I appreciate theory as it has greatly influenced my vision for teaching and where I situate myself within the larger system, but pedagogical wisdom matters in the theory to practice intersection. I have seen self-proclaimed critical educators teach without an understanding of how to differentiate for students or teach content, lecturing the entire class. The best teachers I have seen are able to live out the intersections of theory and practice in dynamic ways. Teaching is an intellectual art and we need time to master the intricacies of this practice alongside other educators. It’s why practices like merit pay, teacher bonuses, and comparing test scores are not helpful. We should pay teachers well, give them vacation time to rest, and provide ways to make this profession a sustainable, intellectual journey: provide time for educators to collaborate meaningfully and engage in theories in robust ways with ample time to reflect upon how this influences their teaching practices. What would Lorde or bell hooks say about Teach like a Champion? What are we communicating to students when we enforce policies like SLANT in our classroom?

My dissertation work examines what happens when first-generation, students of color from working class backgrounds engage in a college-readiness program premised upon interrogating issues of race, class, equity, and social justice. One of the emerging findings from this case study suggests that critical literacy and critiquing systems of power allow students of color to grapple with their own intersectional identities and what that means for the college process and their college experience. It aligns directly with what you are stating because busting open the gates was never enough given the system in which we currently operate. Over 40 percent of white students admitted to Harvard receive preference for being an athlete, legacy applicant, child of faculty, or Dean’s Interest (which usually means the child of a donor)2 . We can’t pretend that persistence is enough here. Why was I so focused on the Ivy League and concepts of meritocratic prestige? Why was I ignoring other possible pathways for students to pursue educational opportunity and happiness? I will add as an aside that students came to these realizations not only because we opened a critical space but also because I am now a skilled pedagogue who used a variety of tried and true learning engagements to spark a joyful, robust, and engaging learning environment. Pedagogy requires criticality and criticality requires pedagogy.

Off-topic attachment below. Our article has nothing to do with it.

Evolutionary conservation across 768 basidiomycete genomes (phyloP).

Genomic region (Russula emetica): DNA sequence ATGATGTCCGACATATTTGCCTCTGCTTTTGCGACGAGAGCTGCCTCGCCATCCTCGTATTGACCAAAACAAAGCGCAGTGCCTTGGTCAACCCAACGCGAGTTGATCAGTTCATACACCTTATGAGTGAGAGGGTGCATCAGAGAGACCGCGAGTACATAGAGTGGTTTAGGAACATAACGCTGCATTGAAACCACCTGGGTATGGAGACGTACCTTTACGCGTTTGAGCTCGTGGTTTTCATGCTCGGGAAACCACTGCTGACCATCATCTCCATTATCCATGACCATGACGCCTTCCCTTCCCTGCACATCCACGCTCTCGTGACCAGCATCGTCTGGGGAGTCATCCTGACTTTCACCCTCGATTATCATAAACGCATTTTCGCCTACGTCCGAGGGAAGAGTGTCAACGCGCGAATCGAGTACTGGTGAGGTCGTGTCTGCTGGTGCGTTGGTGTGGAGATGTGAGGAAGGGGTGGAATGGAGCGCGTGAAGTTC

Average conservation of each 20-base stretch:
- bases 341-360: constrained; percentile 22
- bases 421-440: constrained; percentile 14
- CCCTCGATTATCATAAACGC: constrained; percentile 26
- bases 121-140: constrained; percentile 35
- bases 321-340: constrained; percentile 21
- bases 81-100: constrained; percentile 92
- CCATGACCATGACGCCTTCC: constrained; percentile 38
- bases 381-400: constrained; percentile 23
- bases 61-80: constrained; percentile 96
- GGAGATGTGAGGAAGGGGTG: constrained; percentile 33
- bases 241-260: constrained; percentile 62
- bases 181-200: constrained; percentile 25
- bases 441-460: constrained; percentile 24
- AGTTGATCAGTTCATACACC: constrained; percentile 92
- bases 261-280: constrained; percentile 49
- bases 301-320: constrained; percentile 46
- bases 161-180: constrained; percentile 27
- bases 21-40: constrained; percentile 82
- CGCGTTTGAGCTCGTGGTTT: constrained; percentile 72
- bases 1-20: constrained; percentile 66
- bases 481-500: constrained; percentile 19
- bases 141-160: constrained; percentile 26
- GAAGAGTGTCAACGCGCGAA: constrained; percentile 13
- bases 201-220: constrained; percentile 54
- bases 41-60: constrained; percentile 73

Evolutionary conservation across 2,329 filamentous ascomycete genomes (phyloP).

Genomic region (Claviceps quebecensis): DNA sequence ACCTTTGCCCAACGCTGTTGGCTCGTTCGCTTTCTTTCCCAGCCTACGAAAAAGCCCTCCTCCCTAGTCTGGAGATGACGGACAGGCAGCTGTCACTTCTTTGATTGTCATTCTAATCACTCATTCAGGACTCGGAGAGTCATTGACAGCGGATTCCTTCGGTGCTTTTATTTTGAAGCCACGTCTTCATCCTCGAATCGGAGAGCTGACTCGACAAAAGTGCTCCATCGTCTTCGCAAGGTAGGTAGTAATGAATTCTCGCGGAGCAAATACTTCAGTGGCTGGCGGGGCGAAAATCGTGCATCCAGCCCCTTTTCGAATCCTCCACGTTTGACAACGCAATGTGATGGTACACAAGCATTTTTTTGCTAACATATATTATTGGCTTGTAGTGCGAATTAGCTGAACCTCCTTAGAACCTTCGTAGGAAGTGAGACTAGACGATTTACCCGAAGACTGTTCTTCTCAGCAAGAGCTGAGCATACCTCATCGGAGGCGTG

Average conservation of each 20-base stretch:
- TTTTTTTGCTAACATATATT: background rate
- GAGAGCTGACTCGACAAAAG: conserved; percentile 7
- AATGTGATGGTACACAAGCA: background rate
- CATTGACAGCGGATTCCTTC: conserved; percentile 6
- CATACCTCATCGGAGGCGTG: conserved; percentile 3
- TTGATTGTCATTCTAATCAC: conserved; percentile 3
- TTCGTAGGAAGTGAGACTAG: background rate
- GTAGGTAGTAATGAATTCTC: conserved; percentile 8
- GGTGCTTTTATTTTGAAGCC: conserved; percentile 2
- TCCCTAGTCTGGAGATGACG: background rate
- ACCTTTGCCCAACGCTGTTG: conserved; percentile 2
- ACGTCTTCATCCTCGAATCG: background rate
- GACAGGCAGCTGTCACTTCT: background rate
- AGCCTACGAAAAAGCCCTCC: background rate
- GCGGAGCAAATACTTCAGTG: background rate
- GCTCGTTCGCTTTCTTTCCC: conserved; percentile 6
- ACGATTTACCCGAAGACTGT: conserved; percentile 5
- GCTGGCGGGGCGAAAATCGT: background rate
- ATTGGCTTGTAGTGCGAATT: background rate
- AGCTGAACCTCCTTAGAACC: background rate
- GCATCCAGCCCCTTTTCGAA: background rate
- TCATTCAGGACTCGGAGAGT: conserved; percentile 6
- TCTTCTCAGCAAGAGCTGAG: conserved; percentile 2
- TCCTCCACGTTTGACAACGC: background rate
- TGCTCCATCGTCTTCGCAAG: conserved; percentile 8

But back to something we discussed earlier: in order for our kids to “bust open the educational system,” allowing their experiences and stories to be centered, we have to first be willing to interrogate ourselves and ask ourselves how we influence the space: As Paulo Freire states, “The teacher is of course an artist, but being an artist does not mean that he or she can make the profile, can shape the students. What the educator does in the teaching is to make it possible for students to become themselves.” After being in education reform, decentering myself was difficult, but it’s what I had to do in order to allow kids to flourish. As Audre Lorde might suggest: it’s what we must do to allow students to build coalitions toward an educational vision worth fighting for.

Lastly, focusing on the intersections of theory and practice and how it influences our teaching is much easier when teachers don’t have to worry about a child going hungry or their parents being detained by ICE. While I agree that critical educators must think about the students’ role in the educational system, what happens when the rest of society is failing on promises of healthcare, affordable housing, economic security, and other basic needs for our students and their families to live happy and healthy lives? How do we as critical educators manage this on the day-to-day and personally within ourselves? What we do in schools can never be an excuse to ignore the social safety net or other crucial issues of justice.